NCBE: NextGen Bar Exam to Replace UBE

Bar Exam 2.0: NCBE Announces Major UBE Changes

By Carson King
Updated: January 7, 2021

141 years . . . that’s how long the bar exam has been on lawyers’ to-do lists. To put things into perspective, America has been around for 245 years—meaning the bar exam has been around for 60% of America’s history.

But like all things that age, the bar exam has seen major changes. Just a decade ago, something called the Uniform Bar Exam (UBE) was born. The UBE is an effort standardize bar exams across state lines. Currently, 37 jurisdictions have adopted it. Now, the UBE itself is headed for a major overhaul.

Uniform Bar Exam 2.0: What to expect?

The National Conference of Bar Examiners (NCBE)—the organization that creates and administers the UBE—released a document on January 4 called, “Overview of Preliminary Recommendations for the Next Generation of the Bar Examination,” which explains the proposed UBE changes. These recommendations are based on three years of research.

The proposal is not for a minor update to the bar exam. It is for the most fundamental change in the bar exam since the UBE itself was introduced a decade ago.

The plan?

Remove some tested subject areas and merge the exams sub-parts into one unified exam that focuses more on performance and lawyering skills and less on substantive expertise.

Currently, the UBE has three sub-parts: the Multistate Bar Exam (MBE), Multistate Essay Exam (MEE) and the Multistate Performance Test (MPT). If the proposal goes through (which is likely), the MBE, MEE and MPT will be folded, modified, and “polished” into a new silver case. The goal is to provide students with a more hands-on approach to law.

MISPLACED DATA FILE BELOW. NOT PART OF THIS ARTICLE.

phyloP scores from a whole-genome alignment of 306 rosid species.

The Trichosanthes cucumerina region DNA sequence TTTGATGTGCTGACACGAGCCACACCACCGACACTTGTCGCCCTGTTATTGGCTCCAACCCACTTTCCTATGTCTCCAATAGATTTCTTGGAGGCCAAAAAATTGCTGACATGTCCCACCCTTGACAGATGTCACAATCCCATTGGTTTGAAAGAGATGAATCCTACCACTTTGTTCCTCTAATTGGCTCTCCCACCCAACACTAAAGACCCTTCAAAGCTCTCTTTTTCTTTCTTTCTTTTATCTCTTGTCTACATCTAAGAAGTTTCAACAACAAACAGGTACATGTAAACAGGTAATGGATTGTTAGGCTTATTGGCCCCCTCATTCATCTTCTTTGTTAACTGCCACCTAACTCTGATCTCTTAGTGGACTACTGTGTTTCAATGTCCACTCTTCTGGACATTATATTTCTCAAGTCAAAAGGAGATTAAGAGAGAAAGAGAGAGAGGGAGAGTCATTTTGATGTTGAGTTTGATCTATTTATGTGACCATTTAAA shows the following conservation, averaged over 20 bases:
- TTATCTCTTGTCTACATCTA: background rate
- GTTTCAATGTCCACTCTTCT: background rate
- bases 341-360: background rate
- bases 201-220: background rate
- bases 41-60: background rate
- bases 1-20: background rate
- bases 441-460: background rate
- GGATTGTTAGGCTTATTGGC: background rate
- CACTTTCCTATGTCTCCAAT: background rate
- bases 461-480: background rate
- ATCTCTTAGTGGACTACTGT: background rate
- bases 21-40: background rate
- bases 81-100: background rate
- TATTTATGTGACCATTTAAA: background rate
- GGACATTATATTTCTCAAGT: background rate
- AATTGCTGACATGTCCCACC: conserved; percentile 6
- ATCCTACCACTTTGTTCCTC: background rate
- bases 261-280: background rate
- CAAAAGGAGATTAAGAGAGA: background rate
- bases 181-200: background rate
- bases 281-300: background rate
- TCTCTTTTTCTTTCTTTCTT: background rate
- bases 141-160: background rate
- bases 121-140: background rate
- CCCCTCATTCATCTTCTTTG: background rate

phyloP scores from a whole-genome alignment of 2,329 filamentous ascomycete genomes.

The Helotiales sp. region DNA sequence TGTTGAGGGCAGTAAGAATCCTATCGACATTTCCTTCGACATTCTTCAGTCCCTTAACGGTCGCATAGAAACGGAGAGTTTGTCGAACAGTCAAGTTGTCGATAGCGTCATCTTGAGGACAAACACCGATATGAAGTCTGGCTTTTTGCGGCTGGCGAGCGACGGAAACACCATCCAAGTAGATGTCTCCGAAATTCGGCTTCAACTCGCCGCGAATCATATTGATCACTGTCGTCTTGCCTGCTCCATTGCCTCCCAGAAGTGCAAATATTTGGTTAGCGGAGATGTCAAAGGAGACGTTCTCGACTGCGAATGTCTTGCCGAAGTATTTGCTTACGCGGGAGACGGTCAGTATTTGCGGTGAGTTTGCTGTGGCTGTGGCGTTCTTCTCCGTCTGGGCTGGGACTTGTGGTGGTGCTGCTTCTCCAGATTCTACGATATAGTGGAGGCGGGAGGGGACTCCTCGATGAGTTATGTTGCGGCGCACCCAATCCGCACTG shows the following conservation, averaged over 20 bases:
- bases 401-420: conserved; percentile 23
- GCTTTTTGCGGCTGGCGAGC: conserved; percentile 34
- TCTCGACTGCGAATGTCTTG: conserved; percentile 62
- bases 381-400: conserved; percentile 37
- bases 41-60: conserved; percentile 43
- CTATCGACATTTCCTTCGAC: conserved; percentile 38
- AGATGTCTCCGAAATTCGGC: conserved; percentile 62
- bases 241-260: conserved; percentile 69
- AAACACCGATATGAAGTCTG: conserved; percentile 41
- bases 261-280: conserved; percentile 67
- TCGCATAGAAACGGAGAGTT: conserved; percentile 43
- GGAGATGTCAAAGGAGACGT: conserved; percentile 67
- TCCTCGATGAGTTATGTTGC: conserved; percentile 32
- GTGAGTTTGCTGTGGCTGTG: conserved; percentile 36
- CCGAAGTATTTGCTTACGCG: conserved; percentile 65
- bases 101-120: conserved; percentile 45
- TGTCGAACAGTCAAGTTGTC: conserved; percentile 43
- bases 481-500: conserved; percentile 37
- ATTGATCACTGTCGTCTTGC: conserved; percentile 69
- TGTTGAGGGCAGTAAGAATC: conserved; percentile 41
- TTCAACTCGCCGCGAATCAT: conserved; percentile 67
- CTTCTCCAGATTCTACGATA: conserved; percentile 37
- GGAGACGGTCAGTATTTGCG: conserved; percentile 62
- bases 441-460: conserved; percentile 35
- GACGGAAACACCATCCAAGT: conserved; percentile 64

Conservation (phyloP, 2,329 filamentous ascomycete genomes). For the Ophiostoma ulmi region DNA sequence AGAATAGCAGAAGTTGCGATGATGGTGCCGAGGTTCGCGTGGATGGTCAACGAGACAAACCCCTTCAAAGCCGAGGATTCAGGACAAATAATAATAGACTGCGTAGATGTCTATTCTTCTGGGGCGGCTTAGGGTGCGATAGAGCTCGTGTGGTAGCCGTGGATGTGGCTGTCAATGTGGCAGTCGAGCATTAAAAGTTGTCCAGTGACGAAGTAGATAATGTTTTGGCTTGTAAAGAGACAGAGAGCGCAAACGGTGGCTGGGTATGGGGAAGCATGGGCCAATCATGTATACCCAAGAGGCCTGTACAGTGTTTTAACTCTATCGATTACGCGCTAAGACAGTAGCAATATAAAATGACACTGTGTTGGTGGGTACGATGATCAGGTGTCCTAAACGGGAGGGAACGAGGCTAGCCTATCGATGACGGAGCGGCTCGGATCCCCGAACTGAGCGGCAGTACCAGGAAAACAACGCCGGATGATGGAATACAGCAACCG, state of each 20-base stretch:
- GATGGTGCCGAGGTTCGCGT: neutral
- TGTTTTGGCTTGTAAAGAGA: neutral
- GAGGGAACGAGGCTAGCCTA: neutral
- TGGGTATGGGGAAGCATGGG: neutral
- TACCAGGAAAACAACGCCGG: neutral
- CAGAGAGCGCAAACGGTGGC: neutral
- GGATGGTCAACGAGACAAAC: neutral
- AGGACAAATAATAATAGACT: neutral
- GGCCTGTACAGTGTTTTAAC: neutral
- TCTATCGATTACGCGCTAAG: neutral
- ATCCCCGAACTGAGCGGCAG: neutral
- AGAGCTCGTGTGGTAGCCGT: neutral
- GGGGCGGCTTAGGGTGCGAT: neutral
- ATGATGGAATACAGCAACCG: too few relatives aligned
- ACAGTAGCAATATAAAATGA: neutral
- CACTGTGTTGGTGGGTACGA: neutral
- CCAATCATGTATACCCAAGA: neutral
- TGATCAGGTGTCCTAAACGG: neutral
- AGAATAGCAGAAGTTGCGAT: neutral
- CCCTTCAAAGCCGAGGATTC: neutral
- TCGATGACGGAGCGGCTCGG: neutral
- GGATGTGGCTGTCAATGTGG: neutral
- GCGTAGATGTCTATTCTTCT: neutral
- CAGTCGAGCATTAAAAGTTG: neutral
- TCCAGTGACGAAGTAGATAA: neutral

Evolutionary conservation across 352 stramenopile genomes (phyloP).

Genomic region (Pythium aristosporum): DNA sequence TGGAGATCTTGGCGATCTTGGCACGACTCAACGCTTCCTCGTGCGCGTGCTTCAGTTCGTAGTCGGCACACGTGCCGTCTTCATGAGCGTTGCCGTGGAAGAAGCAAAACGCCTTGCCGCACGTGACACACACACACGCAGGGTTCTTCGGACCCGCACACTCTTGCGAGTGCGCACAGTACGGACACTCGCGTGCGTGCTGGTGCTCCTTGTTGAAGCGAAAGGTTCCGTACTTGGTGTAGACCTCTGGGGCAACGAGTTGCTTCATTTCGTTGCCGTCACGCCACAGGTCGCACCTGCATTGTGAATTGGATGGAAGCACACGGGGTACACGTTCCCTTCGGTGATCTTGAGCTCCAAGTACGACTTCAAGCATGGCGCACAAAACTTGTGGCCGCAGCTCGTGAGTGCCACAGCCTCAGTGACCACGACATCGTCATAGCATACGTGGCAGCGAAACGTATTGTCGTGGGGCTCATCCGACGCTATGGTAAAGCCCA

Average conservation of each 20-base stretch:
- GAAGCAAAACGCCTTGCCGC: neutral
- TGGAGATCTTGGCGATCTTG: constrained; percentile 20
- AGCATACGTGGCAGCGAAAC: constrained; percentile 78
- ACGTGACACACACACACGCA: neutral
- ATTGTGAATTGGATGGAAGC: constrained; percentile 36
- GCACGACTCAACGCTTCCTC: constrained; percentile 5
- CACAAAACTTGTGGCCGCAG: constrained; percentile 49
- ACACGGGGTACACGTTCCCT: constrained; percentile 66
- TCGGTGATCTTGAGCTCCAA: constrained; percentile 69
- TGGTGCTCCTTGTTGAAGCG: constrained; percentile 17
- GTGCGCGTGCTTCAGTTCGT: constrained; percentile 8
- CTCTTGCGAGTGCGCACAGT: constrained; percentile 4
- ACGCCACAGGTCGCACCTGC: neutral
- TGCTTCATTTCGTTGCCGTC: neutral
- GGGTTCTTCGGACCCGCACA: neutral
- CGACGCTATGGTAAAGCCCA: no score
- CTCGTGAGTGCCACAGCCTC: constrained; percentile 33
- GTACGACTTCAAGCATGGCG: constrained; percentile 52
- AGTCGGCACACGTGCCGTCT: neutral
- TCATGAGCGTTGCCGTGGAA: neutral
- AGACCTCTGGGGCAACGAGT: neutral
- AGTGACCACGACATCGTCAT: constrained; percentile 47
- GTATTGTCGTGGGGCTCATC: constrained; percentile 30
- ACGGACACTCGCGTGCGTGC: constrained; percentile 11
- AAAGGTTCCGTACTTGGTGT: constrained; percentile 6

Simply put, the test-taker will be given realistic scenarios, complete with background information, and questioned throughout their thinking process—as if they were actually a lawyer. Most of the exam will look like the current MPT but test actual law (the current MPT tests performance skills sans substantive expertise because students use a fake library to research the laws of a fictitious jurisdiction).

Some elements will stay the same:

  • The test will still be given twice a year.
  • The test-taking duration will still be two days.
  • The exam will be closed book.
  • Substantive knowledge will be tested.

The NCBE predicts it will likely implement the new Uniform Bar Exam in four to five years, so approximately in 2026.

This change would directly affect the 37 UBE states and territories which rely on the NCBE for the bar exam. However, all states and territories besides Louisiana and Puerto Rico have adopted the MBE portion of the exam, which includes substantive multiple-choice questions. It is unclear how non-UBE, MBE states will adapt to the proposed changes. It may propel more states to adopt the UBE because of the cost of maintaining every component of a state-specific exam.

If Bar Exam 2.0 does get approved, some substantive subjects would be dropped. Family law, trusts and estates, the Universal Commercial Code, and conflict of laws would be “knocked” from the exam. The other subjects will remain: real property, torts, civil procedure, contracts, evidence, criminal law, constitutional law, and business associations.


The NCBE predicts the new changes will be ready in 2026.

But, who knows? 

Well, nobody does. Until 2026, things could continue to change. Adjustments on questions, time, scores, and even the possibility of an open-book testing environment are all still possibilities. After all, the whole process will likely consist of multiple cycles of beta-testing before being presented for state-by-state adoption.

For those currently in law school, however, these changes likely won’t affect you. So, for the curious law student: keep studying, keep busy, and prepare for the bar exam in more or less its current form.

And, whether it’s now or later, you can trust that Crushendo’s got your back to help you navigate through it all.

Carson King law school blogger for Crushendo

About the author

Carson King is a content writer, author, and globetrotter. He’s volunteered internationally through various organizations and written for numerous corporations. When he’s not writing or reading, you can find him with a cup of Mexican hot chocolate.

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